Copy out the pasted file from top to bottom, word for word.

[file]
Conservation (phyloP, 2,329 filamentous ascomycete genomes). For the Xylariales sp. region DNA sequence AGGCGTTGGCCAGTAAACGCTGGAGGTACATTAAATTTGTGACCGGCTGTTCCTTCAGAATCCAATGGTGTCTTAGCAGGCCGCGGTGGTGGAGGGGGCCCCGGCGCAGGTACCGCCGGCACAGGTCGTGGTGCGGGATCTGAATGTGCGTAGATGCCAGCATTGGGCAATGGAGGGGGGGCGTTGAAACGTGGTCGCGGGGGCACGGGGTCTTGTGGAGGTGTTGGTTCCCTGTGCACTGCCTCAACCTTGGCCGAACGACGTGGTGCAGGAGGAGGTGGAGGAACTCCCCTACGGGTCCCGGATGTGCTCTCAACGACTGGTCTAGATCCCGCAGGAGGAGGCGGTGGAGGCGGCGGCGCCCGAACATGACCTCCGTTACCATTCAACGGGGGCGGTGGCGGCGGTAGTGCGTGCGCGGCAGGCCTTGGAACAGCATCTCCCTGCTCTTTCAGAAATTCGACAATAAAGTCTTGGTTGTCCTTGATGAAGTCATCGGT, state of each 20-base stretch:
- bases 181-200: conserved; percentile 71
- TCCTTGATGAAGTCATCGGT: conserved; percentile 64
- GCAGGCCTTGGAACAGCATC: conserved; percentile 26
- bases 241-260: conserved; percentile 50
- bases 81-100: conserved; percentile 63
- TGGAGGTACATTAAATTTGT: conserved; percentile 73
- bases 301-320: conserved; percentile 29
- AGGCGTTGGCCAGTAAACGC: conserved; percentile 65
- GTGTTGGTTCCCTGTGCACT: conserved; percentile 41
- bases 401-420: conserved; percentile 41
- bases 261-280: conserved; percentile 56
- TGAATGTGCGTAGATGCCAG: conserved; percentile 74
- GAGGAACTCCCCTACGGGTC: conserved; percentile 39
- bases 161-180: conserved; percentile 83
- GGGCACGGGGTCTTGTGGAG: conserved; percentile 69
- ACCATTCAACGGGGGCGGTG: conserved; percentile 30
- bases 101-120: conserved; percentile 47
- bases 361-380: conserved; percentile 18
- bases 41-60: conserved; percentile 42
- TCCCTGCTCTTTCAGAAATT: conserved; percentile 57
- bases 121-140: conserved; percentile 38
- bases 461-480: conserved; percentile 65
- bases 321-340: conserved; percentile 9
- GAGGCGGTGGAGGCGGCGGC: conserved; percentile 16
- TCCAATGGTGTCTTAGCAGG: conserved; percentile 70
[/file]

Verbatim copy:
Conservation (phyloP, 2,329 filamentous ascomycete genomes). For the Xylariales sp. region DNA sequence AGGCGTTGGCCAGTAAACGCTGGAGGTACATTAAATTTGTGACCGGCTGTTCCTTCAGAATCCAATGGTGTCTTAGCAGGCCGCGGTGGTGGAGGGGGCCCCGGCGCAGGTACCGCCGGCACAGGTCGTGGTGCGGGATCTGAATGTGCGTAGATGCCAGCATTGGGCAATGGAGGGGGGGCGTTGAAACGTGGTCGCGGGGGCACGGGGTCTTGTGGAGGTGTTGGTTCCCTGTGCACTGCCTCAACCTTGGCCGAACGACGTGGTGCAGGAGGAGGTGGAGGAACTCCCCTACGGGTCCCGGATGTGCTCTCAACGACTGGTCTAGATCCCGCAGGAGGAGGCGGTGGAGGCGGCGGCGCCCGAACATGACCTCCGTTACCATTCAACGGGGGCGGTGGCGGCGGTAGTGCGTGCGCGGCAGGCCTTGGAACAGCATCTCCCTGCTCTTTCAGAAATTCGACAATAAAGTCTTGGTTGTCCTTGATGAAGTCATCGGT, state of each 20-base stretch:
- bases 181-200: conserved; percentile 71
- TCCTTGATGAAGTCATCGGT: conserved; percentile 64
- GCAGGCCTTGGAACAGCATC: conserved; percentile 26
- bases 241-260: conserved; percentile 50
- bases 81-100: conserved; percentile 63
- TGGAGGTACATTAAATTTGT: conserved; percentile 73
- bases 301-320: conserved; percentile 29
- AGGCGTTGGCCAGTAAACGC: conserved; percentile 65
- GTGTTGGTTCCCTGTGCACT: conserved; percentile 41
- bases 401-420: conserved; percentile 41
- bases 261-280: conserved; percentile 56
- TGAATGTGCGTAGATGCCAG: conserved; percentile 74
- GAGGAACTCCCCTACGGGTC: conserved; percentile 39
- bases 161-180: conserved; percentile 83
- GGGCACGGGGTCTTGTGGAG: conserved; percentile 69
- ACCATTCAACGGGGGCGGTG: conserved; percentile 30
- bases 101-120: conserved; percentile 47
- bases 361-380: conserved; percentile 18
- bases 41-60: conserved; percentile 42
- TCCCTGCTCTTTCAGAAATT: conserved; percentile 57
- bases 121-140: conserved; percentile 38
- bases 461-480: conserved; percentile 65
- bases 321-340: conserved; percentile 9
- GAGGCGGTGGAGGCGGCGGC: conserved; percentile 16
- TCCAATGGTGTCTTAGCAGG: conserved; percentile 70